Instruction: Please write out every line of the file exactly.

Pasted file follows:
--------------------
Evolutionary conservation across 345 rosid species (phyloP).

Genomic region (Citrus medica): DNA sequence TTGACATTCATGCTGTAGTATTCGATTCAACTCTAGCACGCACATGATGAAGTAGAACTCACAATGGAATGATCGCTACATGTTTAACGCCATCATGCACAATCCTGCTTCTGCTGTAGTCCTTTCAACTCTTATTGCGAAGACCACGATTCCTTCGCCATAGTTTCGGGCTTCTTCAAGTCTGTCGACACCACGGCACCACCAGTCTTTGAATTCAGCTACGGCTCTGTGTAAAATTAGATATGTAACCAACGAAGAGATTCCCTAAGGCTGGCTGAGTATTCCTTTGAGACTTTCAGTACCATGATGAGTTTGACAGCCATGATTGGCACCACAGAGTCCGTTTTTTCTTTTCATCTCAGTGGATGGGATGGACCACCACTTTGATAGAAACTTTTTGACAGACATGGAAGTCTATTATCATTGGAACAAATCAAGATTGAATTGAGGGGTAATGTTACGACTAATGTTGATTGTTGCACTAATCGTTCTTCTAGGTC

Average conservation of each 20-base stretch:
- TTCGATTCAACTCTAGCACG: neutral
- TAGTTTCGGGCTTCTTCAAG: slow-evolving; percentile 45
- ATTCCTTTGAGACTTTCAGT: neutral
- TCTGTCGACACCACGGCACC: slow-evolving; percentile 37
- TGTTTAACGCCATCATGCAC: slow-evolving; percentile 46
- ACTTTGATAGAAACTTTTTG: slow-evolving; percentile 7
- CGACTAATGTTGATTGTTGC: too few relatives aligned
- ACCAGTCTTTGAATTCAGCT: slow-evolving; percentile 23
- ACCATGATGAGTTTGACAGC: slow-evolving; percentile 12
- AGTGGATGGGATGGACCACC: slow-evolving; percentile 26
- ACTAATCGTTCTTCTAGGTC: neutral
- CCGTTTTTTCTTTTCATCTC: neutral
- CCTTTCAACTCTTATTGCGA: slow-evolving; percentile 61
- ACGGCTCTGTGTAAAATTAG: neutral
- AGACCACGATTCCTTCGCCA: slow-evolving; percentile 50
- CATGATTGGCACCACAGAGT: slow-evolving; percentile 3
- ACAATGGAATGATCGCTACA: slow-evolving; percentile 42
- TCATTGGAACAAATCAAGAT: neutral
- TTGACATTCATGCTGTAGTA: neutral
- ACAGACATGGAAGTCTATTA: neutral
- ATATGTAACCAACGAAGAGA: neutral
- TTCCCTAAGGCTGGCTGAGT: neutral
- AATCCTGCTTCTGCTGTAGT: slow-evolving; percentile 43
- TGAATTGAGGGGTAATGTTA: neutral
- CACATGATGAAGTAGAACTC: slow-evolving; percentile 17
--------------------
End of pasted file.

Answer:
Evolutionary conservation across 345 rosid species (phyloP).

Genomic region (Citrus medica): DNA sequence TTGACATTCATGCTGTAGTATTCGATTCAACTCTAGCACGCACATGATGAAGTAGAACTCACAATGGAATGATCGCTACATGTTTAACGCCATCATGCACAATCCTGCTTCTGCTGTAGTCCTTTCAACTCTTATTGCGAAGACCACGATTCCTTCGCCATAGTTTCGGGCTTCTTCAAGTCTGTCGACACCACGGCACCACCAGTCTTTGAATTCAGCTACGGCTCTGTGTAAAATTAGATATGTAACCAACGAAGAGATTCCCTAAGGCTGGCTGAGTATTCCTTTGAGACTTTCAGTACCATGATGAGTTTGACAGCCATGATTGGCACCACAGAGTCCGTTTTTTCTTTTCATCTCAGTGGATGGGATGGACCACCACTTTGATAGAAACTTTTTGACAGACATGGAAGTCTATTATCATTGGAACAAATCAAGATTGAATTGAGGGGTAATGTTACGACTAATGTTGATTGTTGCACTAATCGTTCTTCTAGGTC

Average conservation of each 20-base stretch:
- TTCGATTCAACTCTAGCACG: neutral
- TAGTTTCGGGCTTCTTCAAG: slow-evolving; percentile 45
- ATTCCTTTGAGACTTTCAGT: neutral
- TCTGTCGACACCACGGCACC: slow-evolving; percentile 37
- TGTTTAACGCCATCATGCAC: slow-evolving; percentile 46
- ACTTTGATAGAAACTTTTTG: slow-evolving; percentile 7
- CGACTAATGTTGATTGTTGC: too few relatives aligned
- ACCAGTCTTTGAATTCAGCT: slow-evolving; percentile 23
- ACCATGATGAGTTTGACAGC: slow-evolving; percentile 12
- AGTGGATGGGATGGACCACC: slow-evolving; percentile 26
- ACTAATCGTTCTTCTAGGTC: neutral
- CCGTTTTTTCTTTTCATCTC: neutral
- CCTTTCAACTCTTATTGCGA: slow-evolving; percentile 61
- ACGGCTCTGTGTAAAATTAG: neutral
- AGACCACGATTCCTTCGCCA: slow-evolving; percentile 50
- CATGATTGGCACCACAGAGT: slow-evolving; percentile 3
- ACAATGGAATGATCGCTACA: slow-evolving; percentile 42
- TCATTGGAACAAATCAAGAT: neutral
- TTGACATTCATGCTGTAGTA: neutral
- ACAGACATGGAAGTCTATTA: neutral
- ATATGTAACCAACGAAGAGA: neutral
- TTCCCTAAGGCTGGCTGAGT: neutral
- AATCCTGCTTCTGCTGTAGT: slow-evolving; percentile 43
- TGAATTGAGGGGTAATGTTA: neutral
- CACATGATGAAGTAGAACTC: slow-evolving; percentile 17